deforestation carbon cycle

What is the Deforestation Carbon Cycle?

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Deforestation is the process by which people are cutting down forests to create land for activities like agriculture, logging, or burning fossil fuels1. Deforestation is playing a detrimental role in climate change and global warming by having an effect on the global carbon cycle. To understand how and why this is happening, we must first understand what the carbon cycle is and how forests contribute to it.

deforestation carbon cycle
Pine forests. (zenderista/pixabay.com)

What is the carbon cycle?

Carbon is an essential element for life on Earth2. The carbon cycle describes the way in which carbon flows between different reservoirs on Earth. These include trees, soils, rocks, oceans, animals and the atmosphere3. Essentially, it is the process in which carbon travels from the atmosphere into organisms and the Earth and then back into the atmosphere again4. Parts of the cycle store carbon for different lengths of time, and there are many processes that move carbon in and out of the stores5.

What role do forests play?

deforestation carbon cycle
Plants use energy from the sun, water from the soil and carbon dioxide from the air to produce carbohydrates and glucose to grow and release oxygen in the air. This is called photosynthesis. (Sumstock /Dreamstime.com)

Plants exchange carbon with the atmosphere every day as they make and use carbohydrates for energy5. Therefore, trees take up carbon dioxide from the atmopshere to make their own food and grow6. Finally, this carbon will only return into the atmosphere when the tree dies and decays or is burnt during deforestation3. Therefore, trees and forests can balance the amount of carbon dioxide in the atmosphere by using it up or storing it within their structure.

How does deforestation link to the carbon cycle?

When forests are cleared by deforestation, less and less trees are available to contribute to the carbon cycle. When we cut down the trees, we remove a dense growth of plants that had carbon stored in the wood, stems, and leaves – known as biomass7. By clearing a forest, we wipe out plants that would otherwise absorb carbon out of the atmosphere as they grow7. We tend to replace these carbon-rich plants and trees with crops or pasture, which store less carbon7

This means an excess amount of carbon dioxide remains in the atmosphere for thousands of years7. This acts as a blanket to the earth, trapping heat and resulting in increasingly high temperatures. This is particularly important today because humans are pumping carbon dioxide emissions into the atmosphere at an alarming rate. If there is too much carbon dioxide in the atmosphere, this accelerates global warming and contributes to global climate change8.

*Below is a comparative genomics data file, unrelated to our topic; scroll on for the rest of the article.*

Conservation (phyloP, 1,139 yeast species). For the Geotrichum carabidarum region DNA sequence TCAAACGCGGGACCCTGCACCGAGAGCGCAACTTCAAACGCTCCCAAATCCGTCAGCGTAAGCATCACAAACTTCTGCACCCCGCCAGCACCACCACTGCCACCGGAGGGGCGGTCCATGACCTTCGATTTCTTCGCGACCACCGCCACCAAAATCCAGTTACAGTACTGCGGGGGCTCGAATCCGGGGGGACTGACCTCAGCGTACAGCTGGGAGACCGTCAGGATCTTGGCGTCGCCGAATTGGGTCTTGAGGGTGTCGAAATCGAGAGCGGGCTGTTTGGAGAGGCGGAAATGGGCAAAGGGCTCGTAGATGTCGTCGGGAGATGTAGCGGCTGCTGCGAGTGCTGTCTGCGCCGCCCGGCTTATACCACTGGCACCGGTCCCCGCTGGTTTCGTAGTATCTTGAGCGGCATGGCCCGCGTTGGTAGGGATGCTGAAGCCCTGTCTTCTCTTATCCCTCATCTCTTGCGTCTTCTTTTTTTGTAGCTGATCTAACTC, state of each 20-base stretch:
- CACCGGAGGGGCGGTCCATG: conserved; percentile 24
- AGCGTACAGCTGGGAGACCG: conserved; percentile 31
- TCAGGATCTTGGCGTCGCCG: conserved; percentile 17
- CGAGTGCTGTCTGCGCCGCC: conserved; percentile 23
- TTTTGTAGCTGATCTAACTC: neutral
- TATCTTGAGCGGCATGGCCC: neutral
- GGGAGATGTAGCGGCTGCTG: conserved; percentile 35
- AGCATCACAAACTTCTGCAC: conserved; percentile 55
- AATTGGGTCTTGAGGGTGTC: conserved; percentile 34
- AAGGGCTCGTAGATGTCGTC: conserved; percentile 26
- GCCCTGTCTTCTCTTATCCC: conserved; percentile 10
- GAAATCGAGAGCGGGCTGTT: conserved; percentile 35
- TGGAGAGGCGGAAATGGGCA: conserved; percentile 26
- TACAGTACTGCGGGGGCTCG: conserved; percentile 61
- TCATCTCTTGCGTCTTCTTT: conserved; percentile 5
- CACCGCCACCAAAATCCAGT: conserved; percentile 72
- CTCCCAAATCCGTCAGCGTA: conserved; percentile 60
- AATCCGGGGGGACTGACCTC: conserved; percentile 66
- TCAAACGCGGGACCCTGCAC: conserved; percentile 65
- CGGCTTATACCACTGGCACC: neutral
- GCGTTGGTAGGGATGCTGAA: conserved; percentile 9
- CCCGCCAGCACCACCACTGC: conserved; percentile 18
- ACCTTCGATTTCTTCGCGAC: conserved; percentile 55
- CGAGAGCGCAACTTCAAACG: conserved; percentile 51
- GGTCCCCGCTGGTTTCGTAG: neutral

deforestation carbon cycle
Plant a tree. (World Land Trust)

What should we be doing better?

The carbon cycle is vital for life on Earth. In other words, it is definitely important that we help maintain a carbon balance to allow our planet to remain hospitable for life2. This can be done by planting more trees to absorb the excess carbon dioxide from the atmosphere9. Therefore, we can lock the carbon away within the tree structure and keep it out of the atmosphere. Hence, planting trees can be a part of the global measures to combat climate change9.

References

  1. Deforestation and Forest Degradation | Threats | WWF (2020). Available at: https://www.worldwildlife.org/threats/deforestation-and-forest-degradation#causes.
  2. Society, N. (2019) The Carbon Cycle, National Geographic Society. Available at: https://www.nationalgeographic.org/encyclopedia/carbon-cycle/.
  3. Wigley, T. and Schimel, D., (2000). The Carbon Cycle. Cambridge: Cambridge University Press.
  4. What is the carbon cycle? (2020). Available at: https://oceanservice.noaa.gov/facts/carbon-cycle.html.
  5. Loria, L., (2018). The Carbon Cycle. New York: Britannica Educational Publishing.
  6. Govind, A. and Kumari, J., (2014). Understanding the Terrestrial Carbon Cycle: An Ecohydrological Perspective. International Journal of Ecology, 2014, pp.1-18.
  7. Riebeek, Holli (2011). “The Carbon Cycle“. Earth Observatory. NASA. Available at: https://earthobservatory.nasa.gov/features/CarbonCycle.
  8. Casper, J., (2010). Greenhouse Gases. New York: Facts on File, Infobase Publishing.
  9. Carrington, D. (2019) Tree planting ‘has mind-blowing potential’ to tackle climate crisisthe Guardian. Available at: https://www.theguardian.com/environment/2019/jul/04/planting-billions-trees-best-tackle-climate-crisis-scientists-canopy-emissions.

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